Have you ever wondered how industry standard reference models come to be? At Enterprise Architects and FromHereOn we embrace and promote the use of reference models in jump starting the strategy and architecture efforts of our clients. We have adopted and adapted the likes of SCOR (supply chain), APQC (business process), BIAN (banking), EMMM™ (mining) amongst others in the interests of driving a consistent business definition across clients and solutions in given sectors.
As awareness and interest in the Open Group’s new IT4IT Reference Architecture continues to gather pace in online communities, blogs and industry events, one over-arching question remains; what is the business value of this new approach? Quantifying the value of Enterprise Architecture has been a subject that has been discussed long and hard since the advent of online communities such as LinkedIn over the years. I foresee similar discussion threads emerging around IT4IT, along with questions about its place alongside other reference models and frameworks, e.g. “Is IT4IT in competition with, or a complement to, ITIL and DevOps?”
After reading through various sources I noticed some common themes being asked by CIOs in 2016, this article takes a look at 5 of the most common issues and how IT4IT might support the resolution of these challenges.
As we head into a new year, one thing is certain. Industries will continue to undergo digital disruption, increasing competition and shifting consumer expectations. Incumbents will have no choice but to respond by delivering efficiencies and investing in significant transformation programmes to acquire, partner or build new business models to keep themselves in the game.
We all know that Businesses are needing to change and evolve more and more quickly to keep up with advancements in technology, disruptive business models and so on, but with this change in the world of technology, is there a need for a new approach to managing the business of IT in organisations?
The ground is shifting under foot in a disrupted world and change is accelerating. You might find yourself asking questions such as:
- How do you make sense of what’s happening in your industry and organisation?
- Where do you fit into the bigger picture?
- How can you identify opportunities to innovate and create value?
- How can you implement them effectively?
At EA our endeavours in Strategy and Architecture Consulting, Learning and Recruitment give us unique insights into many aspects of the professional landscape for architects within Australia. We thought we would take this opportunity to share some of the trends and changes that we witnessed in the Australian marketplace in the last financial year.
Have you ever attempted to align two ‘high level’ models? Sure there are likely to be features they both have in common – but then there is likely to be the rest of the model where things have been grouped differently, rolled up into different categories or described at differing levels of detail.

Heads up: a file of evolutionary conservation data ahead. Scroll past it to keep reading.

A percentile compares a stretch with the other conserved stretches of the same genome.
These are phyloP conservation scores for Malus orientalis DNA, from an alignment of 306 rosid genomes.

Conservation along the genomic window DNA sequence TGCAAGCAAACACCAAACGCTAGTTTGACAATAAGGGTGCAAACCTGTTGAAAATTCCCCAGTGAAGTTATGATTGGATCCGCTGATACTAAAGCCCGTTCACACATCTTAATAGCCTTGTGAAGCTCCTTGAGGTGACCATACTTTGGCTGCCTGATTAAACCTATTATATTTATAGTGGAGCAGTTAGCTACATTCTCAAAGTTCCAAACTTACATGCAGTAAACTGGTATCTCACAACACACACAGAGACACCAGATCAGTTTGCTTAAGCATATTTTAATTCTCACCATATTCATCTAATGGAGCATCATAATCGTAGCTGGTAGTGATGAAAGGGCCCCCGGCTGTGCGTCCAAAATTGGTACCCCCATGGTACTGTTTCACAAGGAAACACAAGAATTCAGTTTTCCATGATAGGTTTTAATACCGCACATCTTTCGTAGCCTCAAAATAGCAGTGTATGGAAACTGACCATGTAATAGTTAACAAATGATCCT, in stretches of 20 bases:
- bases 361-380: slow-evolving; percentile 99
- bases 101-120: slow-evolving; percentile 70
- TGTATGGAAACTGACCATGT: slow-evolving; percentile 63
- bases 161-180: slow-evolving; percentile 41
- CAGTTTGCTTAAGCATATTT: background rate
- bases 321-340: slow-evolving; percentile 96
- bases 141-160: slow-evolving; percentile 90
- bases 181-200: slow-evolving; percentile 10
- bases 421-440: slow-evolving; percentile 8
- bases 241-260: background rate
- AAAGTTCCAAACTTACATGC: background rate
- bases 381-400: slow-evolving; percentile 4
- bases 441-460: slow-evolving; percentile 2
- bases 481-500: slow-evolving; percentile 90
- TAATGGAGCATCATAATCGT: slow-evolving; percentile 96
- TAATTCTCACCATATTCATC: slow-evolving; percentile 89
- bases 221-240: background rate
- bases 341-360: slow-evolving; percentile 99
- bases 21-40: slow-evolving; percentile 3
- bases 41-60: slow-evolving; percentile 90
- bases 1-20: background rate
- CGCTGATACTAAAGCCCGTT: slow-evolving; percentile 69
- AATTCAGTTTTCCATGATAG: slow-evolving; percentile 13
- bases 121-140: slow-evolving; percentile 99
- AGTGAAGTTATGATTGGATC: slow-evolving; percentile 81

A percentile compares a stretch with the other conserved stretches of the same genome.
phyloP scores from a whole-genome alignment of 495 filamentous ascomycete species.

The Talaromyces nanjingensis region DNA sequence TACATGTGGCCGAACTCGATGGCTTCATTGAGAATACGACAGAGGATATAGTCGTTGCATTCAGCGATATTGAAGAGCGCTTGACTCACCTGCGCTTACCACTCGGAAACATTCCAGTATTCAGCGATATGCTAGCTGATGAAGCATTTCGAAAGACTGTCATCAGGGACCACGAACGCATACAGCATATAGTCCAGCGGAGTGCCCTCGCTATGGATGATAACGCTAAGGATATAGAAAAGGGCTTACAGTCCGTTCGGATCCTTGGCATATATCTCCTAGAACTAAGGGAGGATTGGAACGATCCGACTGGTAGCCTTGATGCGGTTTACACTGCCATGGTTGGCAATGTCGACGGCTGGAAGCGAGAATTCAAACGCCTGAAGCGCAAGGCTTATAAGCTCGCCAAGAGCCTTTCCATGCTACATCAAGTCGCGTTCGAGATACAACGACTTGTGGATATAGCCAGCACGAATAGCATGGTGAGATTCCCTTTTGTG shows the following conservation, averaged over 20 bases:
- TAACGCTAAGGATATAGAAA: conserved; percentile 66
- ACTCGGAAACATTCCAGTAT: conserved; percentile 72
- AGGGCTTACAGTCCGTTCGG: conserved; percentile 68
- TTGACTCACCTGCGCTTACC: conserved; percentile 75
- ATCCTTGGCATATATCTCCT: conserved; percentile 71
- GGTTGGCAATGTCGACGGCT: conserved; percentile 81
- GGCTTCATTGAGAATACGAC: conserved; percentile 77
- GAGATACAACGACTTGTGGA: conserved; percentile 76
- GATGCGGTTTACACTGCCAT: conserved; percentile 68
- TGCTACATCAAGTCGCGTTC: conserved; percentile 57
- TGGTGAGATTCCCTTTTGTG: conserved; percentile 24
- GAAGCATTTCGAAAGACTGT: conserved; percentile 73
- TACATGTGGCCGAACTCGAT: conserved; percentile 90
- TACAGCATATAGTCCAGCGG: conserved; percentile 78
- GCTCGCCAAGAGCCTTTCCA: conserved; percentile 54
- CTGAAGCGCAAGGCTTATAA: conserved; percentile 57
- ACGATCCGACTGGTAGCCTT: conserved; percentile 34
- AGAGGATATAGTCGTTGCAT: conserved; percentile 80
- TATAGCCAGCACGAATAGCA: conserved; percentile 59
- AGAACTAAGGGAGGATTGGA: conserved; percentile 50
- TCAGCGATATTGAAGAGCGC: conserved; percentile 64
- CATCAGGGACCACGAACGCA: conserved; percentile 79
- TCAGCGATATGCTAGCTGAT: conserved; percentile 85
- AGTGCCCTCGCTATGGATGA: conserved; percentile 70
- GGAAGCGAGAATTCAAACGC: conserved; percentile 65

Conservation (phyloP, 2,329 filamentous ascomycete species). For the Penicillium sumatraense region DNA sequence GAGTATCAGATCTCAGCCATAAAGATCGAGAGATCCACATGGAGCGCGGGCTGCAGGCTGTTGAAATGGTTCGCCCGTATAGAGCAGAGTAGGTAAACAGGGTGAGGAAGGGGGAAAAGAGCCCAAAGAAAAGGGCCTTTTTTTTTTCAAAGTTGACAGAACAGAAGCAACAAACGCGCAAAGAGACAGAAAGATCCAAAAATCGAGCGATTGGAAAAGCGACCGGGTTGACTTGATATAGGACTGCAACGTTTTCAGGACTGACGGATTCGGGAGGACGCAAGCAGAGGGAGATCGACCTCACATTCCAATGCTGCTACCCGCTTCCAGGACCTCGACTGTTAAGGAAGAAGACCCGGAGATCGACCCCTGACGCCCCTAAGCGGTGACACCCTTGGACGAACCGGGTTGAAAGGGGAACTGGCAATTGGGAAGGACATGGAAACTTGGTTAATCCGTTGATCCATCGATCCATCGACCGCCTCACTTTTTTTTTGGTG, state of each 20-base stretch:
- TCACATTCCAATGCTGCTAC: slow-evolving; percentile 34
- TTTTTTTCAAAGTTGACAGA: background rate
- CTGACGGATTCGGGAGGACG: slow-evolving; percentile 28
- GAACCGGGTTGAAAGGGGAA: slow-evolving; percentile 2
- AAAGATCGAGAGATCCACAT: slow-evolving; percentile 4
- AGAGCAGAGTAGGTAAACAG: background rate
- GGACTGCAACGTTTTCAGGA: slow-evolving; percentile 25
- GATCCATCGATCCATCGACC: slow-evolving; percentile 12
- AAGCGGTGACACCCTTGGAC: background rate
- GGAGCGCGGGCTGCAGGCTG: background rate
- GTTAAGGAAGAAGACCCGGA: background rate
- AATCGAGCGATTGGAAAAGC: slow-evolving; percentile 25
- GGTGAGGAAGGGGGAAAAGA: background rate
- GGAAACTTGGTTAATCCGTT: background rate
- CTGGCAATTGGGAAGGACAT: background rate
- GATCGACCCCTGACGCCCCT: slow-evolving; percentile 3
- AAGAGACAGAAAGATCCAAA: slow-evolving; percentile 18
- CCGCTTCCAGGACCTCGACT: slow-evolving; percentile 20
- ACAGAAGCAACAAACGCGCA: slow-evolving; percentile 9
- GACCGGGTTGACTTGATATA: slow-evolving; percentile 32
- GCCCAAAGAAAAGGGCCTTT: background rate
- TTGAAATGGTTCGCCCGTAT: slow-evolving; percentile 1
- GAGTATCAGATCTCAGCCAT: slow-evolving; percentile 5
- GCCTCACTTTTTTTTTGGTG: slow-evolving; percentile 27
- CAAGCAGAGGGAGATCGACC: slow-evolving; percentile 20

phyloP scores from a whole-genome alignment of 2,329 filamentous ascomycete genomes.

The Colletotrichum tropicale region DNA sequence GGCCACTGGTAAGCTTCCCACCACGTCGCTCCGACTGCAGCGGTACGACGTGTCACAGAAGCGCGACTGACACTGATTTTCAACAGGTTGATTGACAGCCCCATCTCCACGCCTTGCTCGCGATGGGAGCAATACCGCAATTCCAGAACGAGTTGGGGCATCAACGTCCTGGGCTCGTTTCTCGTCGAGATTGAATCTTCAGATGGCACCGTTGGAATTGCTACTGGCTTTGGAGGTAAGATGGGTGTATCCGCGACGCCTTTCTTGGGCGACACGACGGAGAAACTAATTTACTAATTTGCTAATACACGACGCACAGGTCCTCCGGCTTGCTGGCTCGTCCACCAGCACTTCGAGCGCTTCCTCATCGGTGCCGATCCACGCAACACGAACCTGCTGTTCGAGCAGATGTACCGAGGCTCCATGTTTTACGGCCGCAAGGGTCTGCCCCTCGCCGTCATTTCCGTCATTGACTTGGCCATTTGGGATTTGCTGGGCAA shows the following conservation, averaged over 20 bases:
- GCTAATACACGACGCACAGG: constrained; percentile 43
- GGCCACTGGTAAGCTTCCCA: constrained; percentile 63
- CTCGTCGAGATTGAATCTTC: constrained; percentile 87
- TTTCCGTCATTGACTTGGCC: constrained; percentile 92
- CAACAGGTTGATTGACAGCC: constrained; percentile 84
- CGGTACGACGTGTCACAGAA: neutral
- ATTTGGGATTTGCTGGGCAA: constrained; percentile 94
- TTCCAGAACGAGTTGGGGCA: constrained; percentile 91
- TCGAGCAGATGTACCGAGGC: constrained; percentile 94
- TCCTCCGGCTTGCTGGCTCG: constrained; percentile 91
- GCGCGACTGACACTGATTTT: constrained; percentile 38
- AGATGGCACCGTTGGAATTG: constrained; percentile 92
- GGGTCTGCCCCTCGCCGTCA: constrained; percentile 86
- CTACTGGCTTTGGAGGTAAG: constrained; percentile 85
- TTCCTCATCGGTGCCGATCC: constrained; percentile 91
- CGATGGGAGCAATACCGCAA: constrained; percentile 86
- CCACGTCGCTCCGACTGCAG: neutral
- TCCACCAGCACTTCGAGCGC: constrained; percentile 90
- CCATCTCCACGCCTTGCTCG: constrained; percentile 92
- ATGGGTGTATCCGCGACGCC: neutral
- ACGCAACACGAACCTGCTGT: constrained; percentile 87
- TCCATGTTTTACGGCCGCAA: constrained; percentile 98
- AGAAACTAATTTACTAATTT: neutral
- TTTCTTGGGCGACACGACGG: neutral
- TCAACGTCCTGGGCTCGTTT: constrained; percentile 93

On occasion as a practitioner it can be tempting to forgo rigor and precision when asked to produce a ‘high level model’, especially when asked by a significant business stakeholder under tight timeframes and budget. However, in my experience the downstream consequences of getting a ‘high level’ model wrong can be significant.
Design Thinking is more than thinking differently; it is working with, and for, people from the very beginning in order to create better outcomes. The key is engaging your executive sponsor and demonstrating enough value to give you the space (and resources) to deliver something that is innovative, technologically feasible, commercially viable and above all, desirable for the customer.
How can you gain the trust of executives and those in your team to understand and buy into the value of Design Thinking? It’s one thing for it to be a hot topic around the coffee machine; it’s another thing to take action.
Imagine your team has designed a business architecture for your company, and now you have ten minutes to present your findings and recommendations to the CEO.
What do you say? How can you get them believing beyond a shadow of a doubt that your recommendations are the best way forward?
I had the opportunity to hear some of these pitches from the CEO’s chair while three teams presented their solutions to a case study scenario.
I was speaking recently at a Digital Strategy conference and chose to reflect on our experiences in assisting large corporates with their digital strategies. Many of our discussions start with executives just seeking to understand what a digital strategy should actually encompass and how to go about it. It was somewhat revealing to synthesise this experience and I thought worth sharing.